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I have two variables

Collection<Service> services = new ArrayList<Service>();
Collection<Subscription> subscriptions = new ArrayList<Subscription>();

and I have the following method, I was wondering how can I find the value of "?" in this method, or how can I find if services was passed or subscriptions was passed?

myMethod(Collection<?> myCollection) {

   if (myCollection is of type Service) {
      // process service
   }
   else if (myCollection is of type Subscription) {
      // process subscription
   }
}

Thanks.

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1  
If you need knowledge of the type, you shouldn't be using a wildcard. Just have separate methods for each type of collection. –  dlev Aug 29 '11 at 17:06
    
I have to use the same method name aka overloading, but at compile time myMethod(Collection<Service>) and myMethod(Collection<Subscription>) will be considered as duplicate methods, hence I was trying to use if/else in one method. –  Rizwan Aug 29 '11 at 18:52
    
You're right; I forgot about type-erasure. –  dlev Aug 29 '11 at 18:53

4 Answers 4

You cannot. Java has erasure-based generics, which means that the type parameters are not available at runtime.

If your collection is not empty, you can do an instanceof on the first element or something, of course.

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Thanks for the reply, I also thought that doing the instanceof on first element would help but I was wondering if there is another way but looks like there isn't. –  Rizwan Aug 29 '11 at 18:40

Using that if-else construct in a generic method defeats the purpose of generics. If you need to know the type of what is being passed in at runtime, it really shouldn't be generic and you should write a separate method for each type.

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I agree, it is a bad design, but I am not the designer, the design was given to me and I can't change it. The design was done by our "design team"... –  Rizwan Aug 29 '11 at 18:42

You can't (except by using reflection), since the generic type parameter gets erased during compilation.

And I would recommend you rethink your design rather than trying to solve it with generics. Passing arbitrary types of collections into the same method is a recipe for problems in the long run.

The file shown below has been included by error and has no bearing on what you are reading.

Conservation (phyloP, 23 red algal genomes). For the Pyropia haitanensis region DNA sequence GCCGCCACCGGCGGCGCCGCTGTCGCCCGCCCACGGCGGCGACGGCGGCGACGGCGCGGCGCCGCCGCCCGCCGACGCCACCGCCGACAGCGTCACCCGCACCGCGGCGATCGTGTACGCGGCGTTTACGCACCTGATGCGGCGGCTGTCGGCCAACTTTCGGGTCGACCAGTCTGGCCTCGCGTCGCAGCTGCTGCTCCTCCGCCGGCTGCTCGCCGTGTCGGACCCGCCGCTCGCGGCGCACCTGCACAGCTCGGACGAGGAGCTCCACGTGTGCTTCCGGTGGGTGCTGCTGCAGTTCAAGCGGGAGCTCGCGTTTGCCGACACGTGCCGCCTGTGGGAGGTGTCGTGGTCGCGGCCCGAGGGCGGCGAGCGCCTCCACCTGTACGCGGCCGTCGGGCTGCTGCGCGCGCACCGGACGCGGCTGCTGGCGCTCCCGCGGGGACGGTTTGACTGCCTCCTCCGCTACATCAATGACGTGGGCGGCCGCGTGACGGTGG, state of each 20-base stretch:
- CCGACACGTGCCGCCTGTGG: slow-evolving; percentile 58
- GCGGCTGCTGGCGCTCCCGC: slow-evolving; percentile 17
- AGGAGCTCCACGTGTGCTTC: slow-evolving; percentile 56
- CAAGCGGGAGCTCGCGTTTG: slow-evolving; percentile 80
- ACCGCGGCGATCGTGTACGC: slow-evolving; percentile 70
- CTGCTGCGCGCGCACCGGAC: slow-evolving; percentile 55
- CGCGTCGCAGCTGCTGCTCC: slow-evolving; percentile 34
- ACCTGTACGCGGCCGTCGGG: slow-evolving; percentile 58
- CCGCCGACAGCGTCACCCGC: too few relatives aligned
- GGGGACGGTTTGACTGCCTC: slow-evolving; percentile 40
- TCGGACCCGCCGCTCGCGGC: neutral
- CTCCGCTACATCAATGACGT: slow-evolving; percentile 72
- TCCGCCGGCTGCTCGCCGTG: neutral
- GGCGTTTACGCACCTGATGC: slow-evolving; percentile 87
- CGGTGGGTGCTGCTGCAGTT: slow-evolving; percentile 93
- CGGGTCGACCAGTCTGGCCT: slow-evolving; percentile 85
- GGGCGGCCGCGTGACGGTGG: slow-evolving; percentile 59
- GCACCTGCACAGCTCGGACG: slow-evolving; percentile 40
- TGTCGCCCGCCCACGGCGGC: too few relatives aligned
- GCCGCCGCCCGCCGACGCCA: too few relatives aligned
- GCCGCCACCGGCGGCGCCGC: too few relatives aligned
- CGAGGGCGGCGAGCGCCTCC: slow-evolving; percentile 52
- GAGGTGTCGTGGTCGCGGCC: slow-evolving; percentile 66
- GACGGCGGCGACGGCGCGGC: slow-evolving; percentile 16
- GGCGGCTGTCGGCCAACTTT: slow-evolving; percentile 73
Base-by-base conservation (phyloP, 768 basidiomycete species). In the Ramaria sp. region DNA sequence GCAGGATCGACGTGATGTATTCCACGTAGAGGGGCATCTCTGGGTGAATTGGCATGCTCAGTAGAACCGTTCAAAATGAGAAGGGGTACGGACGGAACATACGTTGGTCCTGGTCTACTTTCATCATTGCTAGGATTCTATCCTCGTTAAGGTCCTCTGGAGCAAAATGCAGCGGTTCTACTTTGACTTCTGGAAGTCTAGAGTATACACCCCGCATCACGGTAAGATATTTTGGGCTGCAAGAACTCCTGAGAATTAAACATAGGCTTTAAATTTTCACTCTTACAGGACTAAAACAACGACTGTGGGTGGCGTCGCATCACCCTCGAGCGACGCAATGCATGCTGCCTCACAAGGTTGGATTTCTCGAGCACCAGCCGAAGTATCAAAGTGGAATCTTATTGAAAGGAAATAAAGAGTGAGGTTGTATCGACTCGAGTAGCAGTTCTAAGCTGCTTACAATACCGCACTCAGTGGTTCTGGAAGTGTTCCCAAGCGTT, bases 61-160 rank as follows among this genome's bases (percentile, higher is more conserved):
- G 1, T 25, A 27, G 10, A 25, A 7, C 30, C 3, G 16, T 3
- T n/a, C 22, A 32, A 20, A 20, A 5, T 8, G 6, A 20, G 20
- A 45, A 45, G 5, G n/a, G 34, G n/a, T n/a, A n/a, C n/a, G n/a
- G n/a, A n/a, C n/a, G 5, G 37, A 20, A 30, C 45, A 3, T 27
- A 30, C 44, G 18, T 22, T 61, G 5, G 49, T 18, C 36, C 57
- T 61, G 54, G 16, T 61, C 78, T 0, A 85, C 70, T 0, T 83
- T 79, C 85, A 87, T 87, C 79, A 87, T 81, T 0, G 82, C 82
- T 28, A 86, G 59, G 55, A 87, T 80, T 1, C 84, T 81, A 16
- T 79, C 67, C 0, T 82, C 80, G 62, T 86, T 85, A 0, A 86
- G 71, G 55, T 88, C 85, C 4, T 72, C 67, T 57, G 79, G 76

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1  
Even reflection can't get at the type parameter; like you say, it's erased already! –  Chris Jester-Young Aug 29 '11 at 17:09
    
@Chris, I couldn't find the original post I saw about this, but found another one, see the link in my answer. –  Péter Török Aug 29 '11 at 17:21
    
Re edit: that's to get at the type of a parameter, not of the passed-in object. Alas, the type parameters of actual live objects are actually erased. –  Chris Jester-Young Aug 29 '11 at 17:21
    
@Chris, in my understanding this is what the OP is after. At any rate, this is an academic question, because it certainly is a bad idea :-) –  Péter Török Aug 29 '11 at 17:24

There is no Java way of doing exactly that. Type erasure gets in the way. And if you need to do so, it is also probably a design issue. But if you must, there is horrible way to do almost that:

Change your variables to

Collection<Service> services = new ArrayList<Service>(){};
Collection<Subscription> subscriptions = new ArrayList<Subscription>(){};

Note the {} after the (). You are not creating an ArrayList, but a anonymous class that inherits from ArrayList. And type erasure does not apply there. So you can tell the real type by doing something like

private static Class<?> detectType(Collection<?> col) {
    return (Class<?>) ((ParameterizedType) col.getClass().getGenericSuperclass()).getActualTypeArguments()[0];
}

That method will return the actual class. It does work, it is disgusting. It is up to you.

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